• +10 Card |OR| a Four of a Kind = Clears Or Evenly Distributes the Pit (Stack) and allows the player a 2nd Turn. (Individual who plays this card, can eliminate all cards in the Pit (Stack) or Evenly Distribute the Pit amongst the other players, then continue on with their 2nd turn)
  • BLUE CHIP Card = Highest Card within the Market (Can only be trumped by +2 or +10)


Begin the game by playing +3 card from any of the players, then play in a clockwise order.

If no +3 cards exist within any of the players hands, then work your way up to other numbers (+4, +5, +6 etc.)

From here, during each players turn, they must either play the same value cards on the Stack or higher.

If the player cannot beat the Stack, they have an opportunity to play their Tool Cards.

If the player cannot beat the Stack, and have no Tool Cards to play, they must pick up the entire Stack and play as per normal.

Face Up cards can only be played once the Market (pick-up deck) is exhausted, and when the individual players hand is exhausted.

Face Down (Chance Cards) cards can only be played, once Face Up Cards are exhausted.

Once an individuals cards have been totally exhausted they have escaped the game.

Each player must continue to play until they have exhausted their cards.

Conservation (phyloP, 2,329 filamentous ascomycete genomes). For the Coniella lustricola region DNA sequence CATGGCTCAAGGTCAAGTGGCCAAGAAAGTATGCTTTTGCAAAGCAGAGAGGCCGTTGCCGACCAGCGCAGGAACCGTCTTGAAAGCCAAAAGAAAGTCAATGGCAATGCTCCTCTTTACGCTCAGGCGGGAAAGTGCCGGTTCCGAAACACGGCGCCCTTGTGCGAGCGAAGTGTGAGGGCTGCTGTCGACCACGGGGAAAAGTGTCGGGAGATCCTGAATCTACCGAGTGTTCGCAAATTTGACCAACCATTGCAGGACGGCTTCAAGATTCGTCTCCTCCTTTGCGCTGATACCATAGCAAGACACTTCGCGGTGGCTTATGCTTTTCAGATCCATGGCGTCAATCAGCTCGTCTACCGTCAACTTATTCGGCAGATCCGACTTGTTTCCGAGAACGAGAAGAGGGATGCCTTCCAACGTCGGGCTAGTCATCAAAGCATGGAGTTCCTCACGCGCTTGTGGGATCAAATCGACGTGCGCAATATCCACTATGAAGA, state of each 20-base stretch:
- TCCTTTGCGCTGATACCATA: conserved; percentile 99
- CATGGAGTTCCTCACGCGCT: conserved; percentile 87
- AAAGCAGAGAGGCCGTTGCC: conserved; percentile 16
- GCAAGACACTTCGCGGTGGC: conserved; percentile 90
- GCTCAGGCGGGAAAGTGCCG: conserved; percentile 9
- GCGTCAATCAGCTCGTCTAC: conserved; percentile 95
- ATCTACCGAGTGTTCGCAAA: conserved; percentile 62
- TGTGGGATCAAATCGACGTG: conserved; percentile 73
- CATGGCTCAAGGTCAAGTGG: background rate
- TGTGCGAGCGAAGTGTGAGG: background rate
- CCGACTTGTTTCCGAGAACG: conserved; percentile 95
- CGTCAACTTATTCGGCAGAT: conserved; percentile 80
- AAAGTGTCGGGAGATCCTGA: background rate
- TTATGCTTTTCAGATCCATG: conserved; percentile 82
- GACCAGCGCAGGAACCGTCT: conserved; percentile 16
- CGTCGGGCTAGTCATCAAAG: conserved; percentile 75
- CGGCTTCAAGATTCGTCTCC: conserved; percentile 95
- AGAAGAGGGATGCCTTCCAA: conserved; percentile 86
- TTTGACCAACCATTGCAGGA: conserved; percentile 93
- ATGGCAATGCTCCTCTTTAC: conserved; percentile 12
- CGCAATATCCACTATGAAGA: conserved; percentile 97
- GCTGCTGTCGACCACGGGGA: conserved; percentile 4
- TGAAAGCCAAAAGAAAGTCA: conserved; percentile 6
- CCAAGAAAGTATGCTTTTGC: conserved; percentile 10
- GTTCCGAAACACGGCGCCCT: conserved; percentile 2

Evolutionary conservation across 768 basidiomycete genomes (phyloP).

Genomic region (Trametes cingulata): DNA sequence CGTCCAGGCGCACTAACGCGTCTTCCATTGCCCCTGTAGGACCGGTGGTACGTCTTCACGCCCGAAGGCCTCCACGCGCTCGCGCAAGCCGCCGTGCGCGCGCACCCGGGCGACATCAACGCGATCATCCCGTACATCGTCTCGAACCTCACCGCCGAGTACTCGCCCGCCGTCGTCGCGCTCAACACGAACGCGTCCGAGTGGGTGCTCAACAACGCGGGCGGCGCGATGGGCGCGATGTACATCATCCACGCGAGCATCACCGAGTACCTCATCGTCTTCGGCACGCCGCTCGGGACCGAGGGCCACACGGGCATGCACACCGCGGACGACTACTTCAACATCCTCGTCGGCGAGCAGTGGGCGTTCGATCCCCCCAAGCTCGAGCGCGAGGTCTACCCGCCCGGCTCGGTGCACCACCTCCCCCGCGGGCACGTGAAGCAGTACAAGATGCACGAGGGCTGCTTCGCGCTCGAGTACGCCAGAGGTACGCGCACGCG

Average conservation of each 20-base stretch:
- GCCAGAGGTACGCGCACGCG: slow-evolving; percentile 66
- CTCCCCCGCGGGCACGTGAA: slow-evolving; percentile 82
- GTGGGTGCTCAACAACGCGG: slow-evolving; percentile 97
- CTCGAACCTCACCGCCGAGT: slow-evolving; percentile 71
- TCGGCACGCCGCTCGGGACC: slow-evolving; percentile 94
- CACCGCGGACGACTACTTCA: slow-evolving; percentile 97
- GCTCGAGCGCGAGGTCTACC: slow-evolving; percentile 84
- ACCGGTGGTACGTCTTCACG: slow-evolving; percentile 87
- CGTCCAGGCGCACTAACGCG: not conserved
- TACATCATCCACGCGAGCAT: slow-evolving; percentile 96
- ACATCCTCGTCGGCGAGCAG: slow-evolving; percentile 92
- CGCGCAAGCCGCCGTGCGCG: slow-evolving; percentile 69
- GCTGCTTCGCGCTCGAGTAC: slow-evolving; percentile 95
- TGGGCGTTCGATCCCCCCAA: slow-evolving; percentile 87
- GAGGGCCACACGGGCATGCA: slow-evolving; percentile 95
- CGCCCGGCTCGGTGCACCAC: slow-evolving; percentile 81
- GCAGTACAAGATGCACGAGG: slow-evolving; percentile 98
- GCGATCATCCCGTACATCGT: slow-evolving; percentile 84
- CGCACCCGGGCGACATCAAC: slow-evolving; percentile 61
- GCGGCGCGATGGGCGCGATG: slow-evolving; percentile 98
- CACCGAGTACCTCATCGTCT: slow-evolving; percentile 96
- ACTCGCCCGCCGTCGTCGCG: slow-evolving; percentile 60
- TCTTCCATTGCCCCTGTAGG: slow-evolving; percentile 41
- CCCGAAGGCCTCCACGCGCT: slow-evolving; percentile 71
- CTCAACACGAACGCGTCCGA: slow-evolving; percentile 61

The last person still left with cards loses the game.


This week I will go through my 10th round of Play-testing.

I know the game works really well, even with the additional modifications I have made over-time.

Originally, once you had used +10 tool card or have a Four Of A Kind Laid down the Stack would be cleared and therefore no longer being able to be played with. I then added an additional layer to the game by giving the player a choice to clear the Stack – or distribute the Stack amongst the rest of the players. This rule adds another amazing dimension to game and is a beneficial tool to use… However, in the finance game ‘Karma is a b**ch’ and it could happen to you.



1 Comment

  1. Hello Daniel,

    I really like the art you have chosen for your game, it reminds me of monopoly in a way and it’s good to see that the artwork has been inspired by the sources you listed above. I also find it quite useful that you have explained what each card does an how it’s used in play.